By James Redden | Published by The Calculator Site
Do you really understand what compound interest means and how it works? Most importantly: do you know how it can benefit you?
We all like the thought of earning interest on our savings and investments. Equally, we all hate having to pay interest on loans and debts. With some deft mathematical footwork it’s possible to cancel out the interest on your debts by using the compound interest that accumulates on your savings.
Let’s look at the basics of compound interest. Then we’ll look a little at the formula for compound interest. Once we’ve got through that, you’ll be ready to have a play around with some figures using the compound interest calculator.
What is compound interest?
Here’s an explanation that should make everything crystal clear:
When you take out a loan, interest is calculated for the first period (be it a month or a year). This interest is then added to the original total. Following on from that, the interest for the next period is calculated but is based on the gross figure from the first period. From there, well, you get the idea.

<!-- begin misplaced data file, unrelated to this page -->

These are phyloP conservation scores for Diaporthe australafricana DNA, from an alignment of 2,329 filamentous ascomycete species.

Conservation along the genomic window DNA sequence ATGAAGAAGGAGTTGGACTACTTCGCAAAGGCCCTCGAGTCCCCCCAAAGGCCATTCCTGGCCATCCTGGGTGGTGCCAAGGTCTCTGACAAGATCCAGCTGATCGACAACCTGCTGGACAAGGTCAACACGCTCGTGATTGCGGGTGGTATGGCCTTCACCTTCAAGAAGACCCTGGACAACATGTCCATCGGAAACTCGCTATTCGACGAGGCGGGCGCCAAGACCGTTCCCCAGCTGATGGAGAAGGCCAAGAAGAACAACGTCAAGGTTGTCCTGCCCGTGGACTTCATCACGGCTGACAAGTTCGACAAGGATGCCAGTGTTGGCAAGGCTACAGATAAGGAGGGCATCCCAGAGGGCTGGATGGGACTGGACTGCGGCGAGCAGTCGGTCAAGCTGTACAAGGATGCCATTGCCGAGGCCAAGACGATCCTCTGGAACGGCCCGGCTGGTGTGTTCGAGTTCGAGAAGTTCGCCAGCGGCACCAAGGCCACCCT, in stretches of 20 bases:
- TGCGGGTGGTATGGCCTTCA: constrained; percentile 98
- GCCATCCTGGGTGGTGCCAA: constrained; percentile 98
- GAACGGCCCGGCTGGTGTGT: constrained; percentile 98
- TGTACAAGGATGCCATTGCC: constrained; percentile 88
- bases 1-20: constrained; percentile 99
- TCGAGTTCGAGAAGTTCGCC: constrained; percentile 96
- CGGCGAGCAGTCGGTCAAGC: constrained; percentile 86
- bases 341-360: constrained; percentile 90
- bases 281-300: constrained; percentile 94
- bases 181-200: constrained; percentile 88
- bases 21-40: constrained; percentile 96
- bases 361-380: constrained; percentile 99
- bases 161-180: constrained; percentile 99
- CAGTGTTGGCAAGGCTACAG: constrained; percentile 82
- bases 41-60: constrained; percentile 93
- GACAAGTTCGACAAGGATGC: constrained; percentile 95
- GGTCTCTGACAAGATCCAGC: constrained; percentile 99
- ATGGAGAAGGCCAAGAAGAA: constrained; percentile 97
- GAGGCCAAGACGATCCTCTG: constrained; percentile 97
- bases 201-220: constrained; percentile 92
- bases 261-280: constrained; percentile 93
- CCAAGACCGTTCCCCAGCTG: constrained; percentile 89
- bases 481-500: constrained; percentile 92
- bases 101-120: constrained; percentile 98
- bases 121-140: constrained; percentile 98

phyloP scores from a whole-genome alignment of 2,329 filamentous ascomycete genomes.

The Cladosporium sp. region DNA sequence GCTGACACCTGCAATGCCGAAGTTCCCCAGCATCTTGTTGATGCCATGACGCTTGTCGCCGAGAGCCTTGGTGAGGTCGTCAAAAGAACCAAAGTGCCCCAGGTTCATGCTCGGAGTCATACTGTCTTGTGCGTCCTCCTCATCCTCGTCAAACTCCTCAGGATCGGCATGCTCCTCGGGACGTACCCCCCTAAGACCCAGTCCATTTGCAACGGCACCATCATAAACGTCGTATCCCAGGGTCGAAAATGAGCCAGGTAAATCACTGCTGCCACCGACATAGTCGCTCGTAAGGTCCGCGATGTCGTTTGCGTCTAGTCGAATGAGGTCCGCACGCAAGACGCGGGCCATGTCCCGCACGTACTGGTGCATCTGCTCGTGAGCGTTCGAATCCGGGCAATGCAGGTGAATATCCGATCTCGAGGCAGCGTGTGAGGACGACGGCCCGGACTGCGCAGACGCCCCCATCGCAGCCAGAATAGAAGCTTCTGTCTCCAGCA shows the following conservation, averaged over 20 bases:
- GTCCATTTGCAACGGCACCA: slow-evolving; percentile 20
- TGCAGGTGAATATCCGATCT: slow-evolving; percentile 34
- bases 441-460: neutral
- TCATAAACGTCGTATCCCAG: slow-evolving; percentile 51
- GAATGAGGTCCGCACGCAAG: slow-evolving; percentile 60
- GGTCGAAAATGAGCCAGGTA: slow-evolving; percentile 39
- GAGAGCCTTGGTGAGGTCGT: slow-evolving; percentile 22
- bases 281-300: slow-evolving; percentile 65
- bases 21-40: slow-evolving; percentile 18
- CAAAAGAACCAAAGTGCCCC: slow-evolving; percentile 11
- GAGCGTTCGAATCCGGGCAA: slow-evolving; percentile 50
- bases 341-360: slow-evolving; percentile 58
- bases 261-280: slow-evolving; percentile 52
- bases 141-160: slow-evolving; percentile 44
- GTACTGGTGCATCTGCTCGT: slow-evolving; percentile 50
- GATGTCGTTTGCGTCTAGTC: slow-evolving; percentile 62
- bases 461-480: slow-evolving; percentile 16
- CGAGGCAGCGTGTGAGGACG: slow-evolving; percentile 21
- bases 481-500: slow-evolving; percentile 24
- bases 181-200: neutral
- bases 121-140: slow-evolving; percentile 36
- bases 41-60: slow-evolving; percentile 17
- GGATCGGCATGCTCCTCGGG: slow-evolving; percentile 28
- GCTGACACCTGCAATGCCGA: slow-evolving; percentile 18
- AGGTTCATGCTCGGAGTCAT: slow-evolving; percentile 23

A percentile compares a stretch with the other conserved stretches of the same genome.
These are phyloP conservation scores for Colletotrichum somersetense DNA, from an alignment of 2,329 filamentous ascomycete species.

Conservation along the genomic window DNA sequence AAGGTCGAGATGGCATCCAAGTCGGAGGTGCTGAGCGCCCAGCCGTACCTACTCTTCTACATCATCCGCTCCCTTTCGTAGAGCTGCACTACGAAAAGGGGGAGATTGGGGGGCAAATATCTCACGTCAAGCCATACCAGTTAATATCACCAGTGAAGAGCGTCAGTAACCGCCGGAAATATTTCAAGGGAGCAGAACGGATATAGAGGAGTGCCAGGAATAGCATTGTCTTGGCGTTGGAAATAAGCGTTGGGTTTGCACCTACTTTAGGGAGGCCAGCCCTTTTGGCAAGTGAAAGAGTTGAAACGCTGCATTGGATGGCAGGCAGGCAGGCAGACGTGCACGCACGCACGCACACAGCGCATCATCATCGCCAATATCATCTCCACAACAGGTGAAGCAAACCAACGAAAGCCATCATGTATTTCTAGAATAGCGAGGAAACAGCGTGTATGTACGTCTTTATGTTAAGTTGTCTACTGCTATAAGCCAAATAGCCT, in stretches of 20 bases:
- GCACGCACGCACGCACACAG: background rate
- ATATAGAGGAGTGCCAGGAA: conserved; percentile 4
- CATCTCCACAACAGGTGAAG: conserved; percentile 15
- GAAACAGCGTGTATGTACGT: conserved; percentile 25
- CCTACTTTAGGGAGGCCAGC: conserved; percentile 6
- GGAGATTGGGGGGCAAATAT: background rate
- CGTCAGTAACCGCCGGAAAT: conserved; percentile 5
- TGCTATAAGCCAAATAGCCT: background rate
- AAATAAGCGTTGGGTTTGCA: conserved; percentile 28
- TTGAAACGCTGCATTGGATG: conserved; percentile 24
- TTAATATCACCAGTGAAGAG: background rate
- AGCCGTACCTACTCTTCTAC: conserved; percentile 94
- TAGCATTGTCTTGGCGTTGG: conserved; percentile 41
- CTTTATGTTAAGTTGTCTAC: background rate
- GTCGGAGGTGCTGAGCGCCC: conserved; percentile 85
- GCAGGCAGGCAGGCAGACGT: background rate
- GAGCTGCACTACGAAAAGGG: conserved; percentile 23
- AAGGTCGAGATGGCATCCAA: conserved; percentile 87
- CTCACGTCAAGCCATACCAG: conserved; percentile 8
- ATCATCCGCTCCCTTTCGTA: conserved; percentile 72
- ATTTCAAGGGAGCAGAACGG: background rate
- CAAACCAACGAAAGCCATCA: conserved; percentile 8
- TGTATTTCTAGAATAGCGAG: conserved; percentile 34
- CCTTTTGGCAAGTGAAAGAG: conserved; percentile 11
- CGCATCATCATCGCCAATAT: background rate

It does sound complicated. So, as it’s often said a picture paints a thousand words, here’s an illustration:
Example # 1
Let’s say you borrow $2,000 over a 3-year period, pay 10% annual interest on your debt and are not making regular repayments. In this case, the amount you will have to repay will look like this:
Year 1: $2,000 x 10% = $200.
Year 2: $2,200 x 10% = $220.
Year 3: $2,420 x 10% = $242.
The total repayment figure after 3 years is $2,662 (the $662 interest is the sum of each year’s interest).
It should be noted that if you make regular repayments on your loan, the total compound interest will be lower because the remaining principal on the loan will be decreasing at each compound interval. The Calculator Site has a loan calculator if you want to try out some figures.